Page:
> collaboration and information sharing much easier.

Right. So, all employees would be a part of this 'collaboration portal'

I guess my question is if it makes sense to just have 300 top level
sites for collaboration, or 10 top level sites with 30 subsites each, or
something in the middle, or is it just one of those 6/half dozen issues?

Seems that a wide flat IA is a lot easier to manage backups/restores
with, however I'd have to set up unique permissions for each top-level
site, while a narrow but deep IA would allow me to delegate permissions
from the top down the chain.

Are there other pros/cons that I'm not seeing to these options?

 
Answer #3    Answered By: Caleb Gordon     Answered On: Nov 01

"So, I'm leaning towards the clean separation between intranet and
collaboration portals. Anything posted on the intranet will be assumed
to be available for read-only access to the entire employee base. Of
course, people would be free to link to their collaboration  sites from
the intranet if they so wish."

Other clients are taking this approach, but it does introduce the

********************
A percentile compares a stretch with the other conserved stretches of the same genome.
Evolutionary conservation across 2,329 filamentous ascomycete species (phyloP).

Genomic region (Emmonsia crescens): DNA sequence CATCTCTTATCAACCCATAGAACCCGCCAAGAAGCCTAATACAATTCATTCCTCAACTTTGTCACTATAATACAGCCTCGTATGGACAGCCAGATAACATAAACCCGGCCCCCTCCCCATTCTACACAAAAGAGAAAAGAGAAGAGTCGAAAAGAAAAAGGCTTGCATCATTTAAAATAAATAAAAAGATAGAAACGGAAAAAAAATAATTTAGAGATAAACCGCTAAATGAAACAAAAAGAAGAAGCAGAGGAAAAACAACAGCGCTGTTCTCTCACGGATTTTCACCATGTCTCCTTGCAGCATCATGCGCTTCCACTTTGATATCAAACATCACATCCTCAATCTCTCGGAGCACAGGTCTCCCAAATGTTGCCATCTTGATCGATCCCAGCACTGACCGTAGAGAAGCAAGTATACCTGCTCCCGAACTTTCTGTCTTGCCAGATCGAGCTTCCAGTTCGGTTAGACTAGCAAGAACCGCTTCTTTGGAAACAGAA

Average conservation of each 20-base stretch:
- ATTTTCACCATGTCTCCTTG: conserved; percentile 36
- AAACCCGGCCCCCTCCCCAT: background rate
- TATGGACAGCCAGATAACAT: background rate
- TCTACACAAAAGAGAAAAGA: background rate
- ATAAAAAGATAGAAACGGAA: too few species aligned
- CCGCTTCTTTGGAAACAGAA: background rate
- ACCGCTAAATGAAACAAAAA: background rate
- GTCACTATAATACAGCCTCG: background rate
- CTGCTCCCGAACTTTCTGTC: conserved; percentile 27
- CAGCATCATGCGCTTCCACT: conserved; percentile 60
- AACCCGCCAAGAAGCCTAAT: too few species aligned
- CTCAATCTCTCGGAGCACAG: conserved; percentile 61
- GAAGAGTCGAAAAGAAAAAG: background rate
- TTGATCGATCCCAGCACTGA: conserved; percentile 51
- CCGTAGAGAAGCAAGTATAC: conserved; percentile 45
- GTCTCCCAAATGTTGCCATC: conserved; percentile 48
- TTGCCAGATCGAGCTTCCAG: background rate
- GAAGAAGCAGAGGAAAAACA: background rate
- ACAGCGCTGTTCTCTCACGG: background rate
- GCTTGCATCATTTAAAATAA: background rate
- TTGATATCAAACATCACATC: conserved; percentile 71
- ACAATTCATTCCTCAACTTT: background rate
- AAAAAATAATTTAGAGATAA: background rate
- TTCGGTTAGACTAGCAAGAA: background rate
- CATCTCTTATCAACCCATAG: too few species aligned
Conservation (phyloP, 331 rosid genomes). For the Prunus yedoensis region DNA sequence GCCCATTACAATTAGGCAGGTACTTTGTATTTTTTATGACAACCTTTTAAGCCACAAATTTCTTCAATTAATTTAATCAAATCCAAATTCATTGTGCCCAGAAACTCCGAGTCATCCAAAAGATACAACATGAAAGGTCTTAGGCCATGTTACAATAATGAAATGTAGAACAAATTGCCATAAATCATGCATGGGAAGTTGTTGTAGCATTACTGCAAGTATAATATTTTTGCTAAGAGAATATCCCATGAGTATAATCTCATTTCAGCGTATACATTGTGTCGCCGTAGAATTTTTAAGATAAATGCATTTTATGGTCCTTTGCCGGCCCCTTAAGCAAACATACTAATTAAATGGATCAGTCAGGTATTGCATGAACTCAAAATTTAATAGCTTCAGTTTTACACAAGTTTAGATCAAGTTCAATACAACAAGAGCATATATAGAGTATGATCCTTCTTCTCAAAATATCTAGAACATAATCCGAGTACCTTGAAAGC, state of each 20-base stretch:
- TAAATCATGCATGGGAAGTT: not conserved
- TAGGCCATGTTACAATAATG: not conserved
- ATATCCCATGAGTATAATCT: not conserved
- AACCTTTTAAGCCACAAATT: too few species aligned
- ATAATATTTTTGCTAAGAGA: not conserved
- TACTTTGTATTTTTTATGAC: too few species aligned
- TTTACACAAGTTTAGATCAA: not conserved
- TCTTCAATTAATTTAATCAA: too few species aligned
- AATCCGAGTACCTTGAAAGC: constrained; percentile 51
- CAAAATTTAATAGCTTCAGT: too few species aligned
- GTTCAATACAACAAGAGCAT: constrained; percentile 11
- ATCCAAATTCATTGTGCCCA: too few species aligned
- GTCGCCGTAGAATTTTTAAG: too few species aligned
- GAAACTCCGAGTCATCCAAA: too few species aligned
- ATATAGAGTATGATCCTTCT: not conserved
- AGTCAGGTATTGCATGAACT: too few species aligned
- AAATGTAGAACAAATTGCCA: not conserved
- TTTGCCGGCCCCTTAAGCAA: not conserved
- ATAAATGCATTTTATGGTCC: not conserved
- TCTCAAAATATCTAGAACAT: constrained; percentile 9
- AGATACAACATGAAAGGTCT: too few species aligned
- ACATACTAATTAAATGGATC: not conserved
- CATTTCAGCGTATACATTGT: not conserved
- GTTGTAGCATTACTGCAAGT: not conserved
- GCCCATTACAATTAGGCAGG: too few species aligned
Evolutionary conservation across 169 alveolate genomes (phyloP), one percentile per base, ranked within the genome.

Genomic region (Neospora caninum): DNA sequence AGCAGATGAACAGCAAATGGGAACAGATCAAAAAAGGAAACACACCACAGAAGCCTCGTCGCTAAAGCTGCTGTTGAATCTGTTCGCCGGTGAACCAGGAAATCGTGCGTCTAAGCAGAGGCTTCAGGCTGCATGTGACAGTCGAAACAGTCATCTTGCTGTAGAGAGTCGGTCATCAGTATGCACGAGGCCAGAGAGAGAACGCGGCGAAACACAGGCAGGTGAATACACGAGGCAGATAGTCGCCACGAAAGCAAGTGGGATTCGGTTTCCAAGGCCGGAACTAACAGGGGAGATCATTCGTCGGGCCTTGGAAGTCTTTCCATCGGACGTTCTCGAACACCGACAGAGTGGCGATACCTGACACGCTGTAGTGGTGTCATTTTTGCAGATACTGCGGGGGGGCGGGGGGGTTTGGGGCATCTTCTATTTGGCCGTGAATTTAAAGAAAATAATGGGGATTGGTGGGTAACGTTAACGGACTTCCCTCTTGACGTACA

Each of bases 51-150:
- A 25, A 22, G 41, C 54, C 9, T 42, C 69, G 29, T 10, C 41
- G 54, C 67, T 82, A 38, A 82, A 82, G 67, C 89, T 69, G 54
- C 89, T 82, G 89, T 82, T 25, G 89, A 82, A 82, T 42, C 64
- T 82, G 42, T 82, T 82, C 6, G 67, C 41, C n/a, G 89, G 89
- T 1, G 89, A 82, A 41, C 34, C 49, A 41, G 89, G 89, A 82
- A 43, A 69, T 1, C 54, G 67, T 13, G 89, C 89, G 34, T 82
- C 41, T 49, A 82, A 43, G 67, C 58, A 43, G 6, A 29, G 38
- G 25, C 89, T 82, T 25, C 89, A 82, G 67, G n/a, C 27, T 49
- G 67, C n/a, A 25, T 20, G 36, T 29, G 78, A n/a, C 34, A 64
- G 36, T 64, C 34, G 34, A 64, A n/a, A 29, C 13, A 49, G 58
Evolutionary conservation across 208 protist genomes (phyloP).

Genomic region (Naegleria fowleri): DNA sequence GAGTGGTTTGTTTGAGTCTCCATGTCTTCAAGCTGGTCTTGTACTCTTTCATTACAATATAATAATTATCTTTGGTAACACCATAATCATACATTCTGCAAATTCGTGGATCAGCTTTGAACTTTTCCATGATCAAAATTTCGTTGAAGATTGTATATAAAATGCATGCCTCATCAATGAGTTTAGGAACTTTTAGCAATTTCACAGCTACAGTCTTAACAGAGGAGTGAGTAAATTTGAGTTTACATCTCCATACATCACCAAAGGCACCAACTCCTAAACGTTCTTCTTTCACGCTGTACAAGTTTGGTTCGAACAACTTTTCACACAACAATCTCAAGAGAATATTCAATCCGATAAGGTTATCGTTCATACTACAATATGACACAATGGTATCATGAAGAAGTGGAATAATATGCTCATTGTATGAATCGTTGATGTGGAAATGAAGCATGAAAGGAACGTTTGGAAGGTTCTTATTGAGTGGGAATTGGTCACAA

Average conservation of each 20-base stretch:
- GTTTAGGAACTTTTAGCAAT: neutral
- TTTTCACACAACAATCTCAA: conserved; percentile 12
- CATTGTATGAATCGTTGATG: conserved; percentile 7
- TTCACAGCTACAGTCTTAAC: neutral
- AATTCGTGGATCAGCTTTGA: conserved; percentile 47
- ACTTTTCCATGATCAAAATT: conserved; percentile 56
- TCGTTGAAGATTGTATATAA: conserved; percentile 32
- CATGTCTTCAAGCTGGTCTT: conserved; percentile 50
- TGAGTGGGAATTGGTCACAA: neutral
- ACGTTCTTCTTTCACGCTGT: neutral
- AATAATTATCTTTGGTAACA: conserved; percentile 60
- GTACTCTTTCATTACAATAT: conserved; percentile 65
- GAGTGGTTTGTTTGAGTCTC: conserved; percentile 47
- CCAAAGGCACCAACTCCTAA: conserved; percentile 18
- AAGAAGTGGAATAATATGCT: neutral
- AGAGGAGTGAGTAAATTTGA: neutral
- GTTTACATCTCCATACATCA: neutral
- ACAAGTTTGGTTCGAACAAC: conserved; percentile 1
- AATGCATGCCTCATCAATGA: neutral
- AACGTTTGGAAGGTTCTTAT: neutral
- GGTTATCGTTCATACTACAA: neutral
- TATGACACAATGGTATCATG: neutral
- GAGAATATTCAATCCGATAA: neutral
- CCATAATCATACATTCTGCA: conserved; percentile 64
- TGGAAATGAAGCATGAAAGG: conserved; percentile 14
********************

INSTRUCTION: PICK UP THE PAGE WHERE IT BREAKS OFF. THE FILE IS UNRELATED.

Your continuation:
problem of users working in two different locations based on the stage
of lifecycle the document is current in. Having said that, the other
method has it's own problems too.

 
Answer #4    Answered By: Christie Carlson     Answered On: Nov 01

We are still using SPS 2003 and are planning the move to MOSS. In
our current environment, I've started setting up top level sites for
each department where the members of the department have contributor
or higher power and "all staff" have read only access. Beneath that,
we have a private subsite for the department to use for their
collaborative "private" work. There are various sub-structures based
on each department's needs, but the basic goal is for them to
distribute info out to staff via their top-level site.

We have temporary, private sites at the top level for basic cross-
department teams.

We also have public top-level sites for different teams and self-
service needs for cross-departmental purposes. We have a training